"Which would mean...?"
"On whatever you borrowed."
I go quite pink with pleasure. As someone who believes that £4.99 can't possibly be a fiver, I never expected to have a daughter with a head for figures.
But the general point the CII is trying to make is that teenagers who go to university will end up with massive debt, so perhaps ought to know more about basic financial stuff before they get there.
I don't know about this. In general, if something frightens me, I try not to think about it. Spiders. Car crashes. Incurable diseases. That doesn't mean that I go out of my way to put myself in dangerous situations. But I don't fill my waking hours with thoughts of hairy legs, explosions and useless antibiotics.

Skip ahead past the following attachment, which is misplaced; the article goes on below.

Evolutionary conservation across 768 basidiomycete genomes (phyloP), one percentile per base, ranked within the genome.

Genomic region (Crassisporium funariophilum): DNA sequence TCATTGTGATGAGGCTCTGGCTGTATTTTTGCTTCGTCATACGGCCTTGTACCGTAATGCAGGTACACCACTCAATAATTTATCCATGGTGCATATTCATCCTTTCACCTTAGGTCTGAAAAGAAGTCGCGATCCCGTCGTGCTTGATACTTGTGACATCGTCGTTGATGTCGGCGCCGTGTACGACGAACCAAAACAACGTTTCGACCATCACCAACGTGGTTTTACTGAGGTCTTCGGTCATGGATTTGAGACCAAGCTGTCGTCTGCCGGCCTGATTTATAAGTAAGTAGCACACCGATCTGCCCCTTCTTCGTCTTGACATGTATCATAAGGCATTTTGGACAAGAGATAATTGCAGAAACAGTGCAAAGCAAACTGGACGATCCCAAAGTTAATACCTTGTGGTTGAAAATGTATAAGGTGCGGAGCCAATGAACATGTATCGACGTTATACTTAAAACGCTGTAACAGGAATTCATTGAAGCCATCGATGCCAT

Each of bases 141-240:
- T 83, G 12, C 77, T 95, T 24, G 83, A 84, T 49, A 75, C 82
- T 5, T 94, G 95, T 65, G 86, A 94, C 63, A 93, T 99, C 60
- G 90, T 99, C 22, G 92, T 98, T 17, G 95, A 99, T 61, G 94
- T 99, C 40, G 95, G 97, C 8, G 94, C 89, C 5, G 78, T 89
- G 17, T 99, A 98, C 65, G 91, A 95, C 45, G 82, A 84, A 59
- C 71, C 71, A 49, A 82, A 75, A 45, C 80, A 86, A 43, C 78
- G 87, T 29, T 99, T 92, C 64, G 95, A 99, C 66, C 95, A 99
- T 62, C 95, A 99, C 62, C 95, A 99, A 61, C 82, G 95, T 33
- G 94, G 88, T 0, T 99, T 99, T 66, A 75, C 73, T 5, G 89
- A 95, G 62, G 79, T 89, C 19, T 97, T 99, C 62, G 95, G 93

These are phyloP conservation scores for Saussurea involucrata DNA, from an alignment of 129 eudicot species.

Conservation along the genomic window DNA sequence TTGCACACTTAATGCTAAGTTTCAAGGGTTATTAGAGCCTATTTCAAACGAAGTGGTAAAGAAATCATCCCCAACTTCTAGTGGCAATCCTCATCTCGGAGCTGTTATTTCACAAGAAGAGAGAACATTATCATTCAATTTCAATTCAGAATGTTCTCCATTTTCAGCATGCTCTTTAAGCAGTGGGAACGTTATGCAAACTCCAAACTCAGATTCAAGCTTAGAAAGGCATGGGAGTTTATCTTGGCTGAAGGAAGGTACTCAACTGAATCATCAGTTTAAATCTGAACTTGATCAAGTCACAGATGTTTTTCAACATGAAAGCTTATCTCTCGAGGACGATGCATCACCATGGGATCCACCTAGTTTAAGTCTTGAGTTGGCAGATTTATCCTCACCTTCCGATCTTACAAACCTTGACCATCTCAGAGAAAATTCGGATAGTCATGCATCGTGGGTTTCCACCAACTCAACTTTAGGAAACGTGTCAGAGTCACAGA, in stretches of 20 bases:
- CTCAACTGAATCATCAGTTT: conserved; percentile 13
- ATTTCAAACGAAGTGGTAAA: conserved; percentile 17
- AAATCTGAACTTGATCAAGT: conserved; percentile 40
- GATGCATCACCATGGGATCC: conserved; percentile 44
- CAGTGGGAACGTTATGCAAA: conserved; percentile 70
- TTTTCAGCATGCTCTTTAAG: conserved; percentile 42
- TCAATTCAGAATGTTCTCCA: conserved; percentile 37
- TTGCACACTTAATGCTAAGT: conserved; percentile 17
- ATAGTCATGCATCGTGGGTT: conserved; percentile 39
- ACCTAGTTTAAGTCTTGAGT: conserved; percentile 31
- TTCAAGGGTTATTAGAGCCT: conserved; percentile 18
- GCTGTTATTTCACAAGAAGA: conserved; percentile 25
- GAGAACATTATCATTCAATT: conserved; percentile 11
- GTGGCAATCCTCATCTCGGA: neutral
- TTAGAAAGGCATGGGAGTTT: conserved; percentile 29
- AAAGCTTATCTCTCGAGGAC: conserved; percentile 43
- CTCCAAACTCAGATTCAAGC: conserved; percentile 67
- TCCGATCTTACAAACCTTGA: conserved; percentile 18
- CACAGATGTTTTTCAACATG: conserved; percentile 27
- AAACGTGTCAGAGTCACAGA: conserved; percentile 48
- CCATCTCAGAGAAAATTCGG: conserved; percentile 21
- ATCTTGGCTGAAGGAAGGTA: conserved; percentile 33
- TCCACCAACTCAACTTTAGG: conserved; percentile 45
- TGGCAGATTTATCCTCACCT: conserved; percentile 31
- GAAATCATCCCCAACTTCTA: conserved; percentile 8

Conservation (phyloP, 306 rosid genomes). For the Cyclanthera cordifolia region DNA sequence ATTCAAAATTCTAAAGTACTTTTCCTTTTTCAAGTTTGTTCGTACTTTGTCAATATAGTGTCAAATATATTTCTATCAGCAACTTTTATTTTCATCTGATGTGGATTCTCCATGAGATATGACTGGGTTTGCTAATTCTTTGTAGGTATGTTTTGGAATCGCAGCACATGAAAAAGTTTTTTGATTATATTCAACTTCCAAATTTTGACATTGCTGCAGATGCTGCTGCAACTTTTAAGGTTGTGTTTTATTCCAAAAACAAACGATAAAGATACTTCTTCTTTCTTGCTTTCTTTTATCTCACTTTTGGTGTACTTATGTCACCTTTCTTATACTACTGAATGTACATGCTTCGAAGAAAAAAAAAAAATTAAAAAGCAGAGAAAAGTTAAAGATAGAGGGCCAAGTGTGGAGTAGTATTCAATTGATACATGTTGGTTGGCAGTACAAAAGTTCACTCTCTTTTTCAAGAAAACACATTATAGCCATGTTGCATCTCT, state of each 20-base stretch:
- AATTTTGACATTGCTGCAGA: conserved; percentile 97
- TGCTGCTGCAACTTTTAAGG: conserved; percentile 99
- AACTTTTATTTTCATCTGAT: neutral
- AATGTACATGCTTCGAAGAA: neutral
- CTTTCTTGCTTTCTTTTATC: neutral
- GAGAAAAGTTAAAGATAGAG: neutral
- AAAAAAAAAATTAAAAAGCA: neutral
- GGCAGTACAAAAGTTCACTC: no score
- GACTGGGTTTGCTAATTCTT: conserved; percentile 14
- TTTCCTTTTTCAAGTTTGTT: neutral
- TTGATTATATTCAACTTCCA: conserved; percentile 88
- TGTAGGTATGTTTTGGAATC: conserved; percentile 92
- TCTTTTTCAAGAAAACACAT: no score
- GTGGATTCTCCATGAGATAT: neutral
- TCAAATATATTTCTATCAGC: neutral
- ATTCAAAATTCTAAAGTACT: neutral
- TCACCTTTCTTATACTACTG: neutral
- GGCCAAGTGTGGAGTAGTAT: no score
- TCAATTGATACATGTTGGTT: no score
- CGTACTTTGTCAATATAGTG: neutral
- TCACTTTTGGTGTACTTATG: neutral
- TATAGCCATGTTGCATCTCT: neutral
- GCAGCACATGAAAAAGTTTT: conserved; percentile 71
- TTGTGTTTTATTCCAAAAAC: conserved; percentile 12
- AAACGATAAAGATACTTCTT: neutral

It seems to me that we've put our teenagers in a position where they can't avoid debt. If they get a degree, they'll be in hock for the rest of their lives. If they want to buy a flat when they're 46, or however old they have to be before they've saved up enough for the deposit, they'll be paying the mortgage until they drop.
Unless they are heirs to massive tracts of English countryside or hugely successful companies (which my lot aren't), they haven't a hope of anything, really, but the equivalent of a life on overdraft .
They could study this meticulously and work out exactly what debt means. But I'm not sure it will make them any happier.
"Are you OK?" I say to my son, who's away at university in the snowy wastes of northern England.
"I think so," he says.
"You've got enough to eat?"
"I've got a tin of baked beans," he says.
Keep it simple. That's my boy.